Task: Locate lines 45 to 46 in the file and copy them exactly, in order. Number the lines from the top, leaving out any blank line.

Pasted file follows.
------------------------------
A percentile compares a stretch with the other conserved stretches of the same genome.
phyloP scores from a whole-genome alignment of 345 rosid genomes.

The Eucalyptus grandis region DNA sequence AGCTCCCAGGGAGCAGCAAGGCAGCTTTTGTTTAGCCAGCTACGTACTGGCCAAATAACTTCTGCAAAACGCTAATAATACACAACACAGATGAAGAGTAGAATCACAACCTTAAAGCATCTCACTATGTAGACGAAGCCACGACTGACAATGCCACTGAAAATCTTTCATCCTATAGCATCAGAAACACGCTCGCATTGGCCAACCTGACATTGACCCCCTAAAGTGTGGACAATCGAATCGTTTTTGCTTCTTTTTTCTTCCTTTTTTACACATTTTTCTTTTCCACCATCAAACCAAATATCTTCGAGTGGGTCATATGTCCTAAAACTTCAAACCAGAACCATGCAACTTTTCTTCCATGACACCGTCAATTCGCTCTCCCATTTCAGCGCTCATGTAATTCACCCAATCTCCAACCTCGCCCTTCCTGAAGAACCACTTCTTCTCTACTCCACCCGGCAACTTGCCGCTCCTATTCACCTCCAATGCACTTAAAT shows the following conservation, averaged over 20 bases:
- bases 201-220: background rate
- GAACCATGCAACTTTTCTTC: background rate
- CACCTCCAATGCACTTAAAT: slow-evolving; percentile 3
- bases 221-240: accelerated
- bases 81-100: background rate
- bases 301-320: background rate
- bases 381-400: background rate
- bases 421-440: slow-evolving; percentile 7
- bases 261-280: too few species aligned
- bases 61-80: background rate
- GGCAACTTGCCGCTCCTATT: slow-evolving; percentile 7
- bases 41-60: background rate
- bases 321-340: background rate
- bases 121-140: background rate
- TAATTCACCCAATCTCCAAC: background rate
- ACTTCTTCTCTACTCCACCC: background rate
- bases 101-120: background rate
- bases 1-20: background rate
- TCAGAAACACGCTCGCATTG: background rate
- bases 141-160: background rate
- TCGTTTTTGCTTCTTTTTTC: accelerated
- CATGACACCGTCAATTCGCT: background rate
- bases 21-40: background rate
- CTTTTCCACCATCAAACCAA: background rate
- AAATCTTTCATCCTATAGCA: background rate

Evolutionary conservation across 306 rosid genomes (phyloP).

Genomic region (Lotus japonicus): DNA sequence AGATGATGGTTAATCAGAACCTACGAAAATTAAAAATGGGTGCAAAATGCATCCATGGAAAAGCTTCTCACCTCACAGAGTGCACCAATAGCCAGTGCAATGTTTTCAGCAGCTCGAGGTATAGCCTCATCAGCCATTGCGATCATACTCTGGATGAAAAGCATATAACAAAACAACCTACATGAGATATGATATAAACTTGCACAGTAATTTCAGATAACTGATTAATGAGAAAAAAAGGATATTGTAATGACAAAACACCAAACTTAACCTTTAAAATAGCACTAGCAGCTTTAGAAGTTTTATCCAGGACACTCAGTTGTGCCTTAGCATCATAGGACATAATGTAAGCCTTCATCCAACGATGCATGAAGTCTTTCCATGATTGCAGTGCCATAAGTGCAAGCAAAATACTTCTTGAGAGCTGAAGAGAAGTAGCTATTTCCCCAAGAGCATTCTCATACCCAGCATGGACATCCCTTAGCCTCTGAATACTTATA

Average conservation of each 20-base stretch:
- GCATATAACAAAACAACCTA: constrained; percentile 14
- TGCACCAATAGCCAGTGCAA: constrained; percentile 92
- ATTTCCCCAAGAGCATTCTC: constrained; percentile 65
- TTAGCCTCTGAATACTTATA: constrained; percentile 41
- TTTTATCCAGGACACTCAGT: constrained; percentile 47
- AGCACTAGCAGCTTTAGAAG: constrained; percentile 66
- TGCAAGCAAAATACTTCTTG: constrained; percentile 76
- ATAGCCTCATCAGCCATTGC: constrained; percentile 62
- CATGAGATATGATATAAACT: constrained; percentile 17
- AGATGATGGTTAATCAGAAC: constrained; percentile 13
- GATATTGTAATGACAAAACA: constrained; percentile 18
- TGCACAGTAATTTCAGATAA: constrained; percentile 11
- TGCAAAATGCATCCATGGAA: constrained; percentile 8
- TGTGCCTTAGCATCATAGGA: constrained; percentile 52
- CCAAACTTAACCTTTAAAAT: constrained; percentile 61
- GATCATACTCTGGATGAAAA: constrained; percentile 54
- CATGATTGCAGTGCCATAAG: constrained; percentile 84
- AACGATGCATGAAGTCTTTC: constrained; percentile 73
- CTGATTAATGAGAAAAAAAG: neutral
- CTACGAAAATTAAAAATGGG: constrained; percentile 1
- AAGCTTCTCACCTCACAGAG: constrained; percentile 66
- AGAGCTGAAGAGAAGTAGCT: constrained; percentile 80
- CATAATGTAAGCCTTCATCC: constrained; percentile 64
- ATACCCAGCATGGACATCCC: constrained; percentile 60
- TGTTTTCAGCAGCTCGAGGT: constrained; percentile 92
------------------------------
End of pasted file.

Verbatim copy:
- TGTGCCTTAGCATCATAGGA: constrained; percentile 52
- CCAAACTTAACCTTTAAAAT: constrained; percentile 61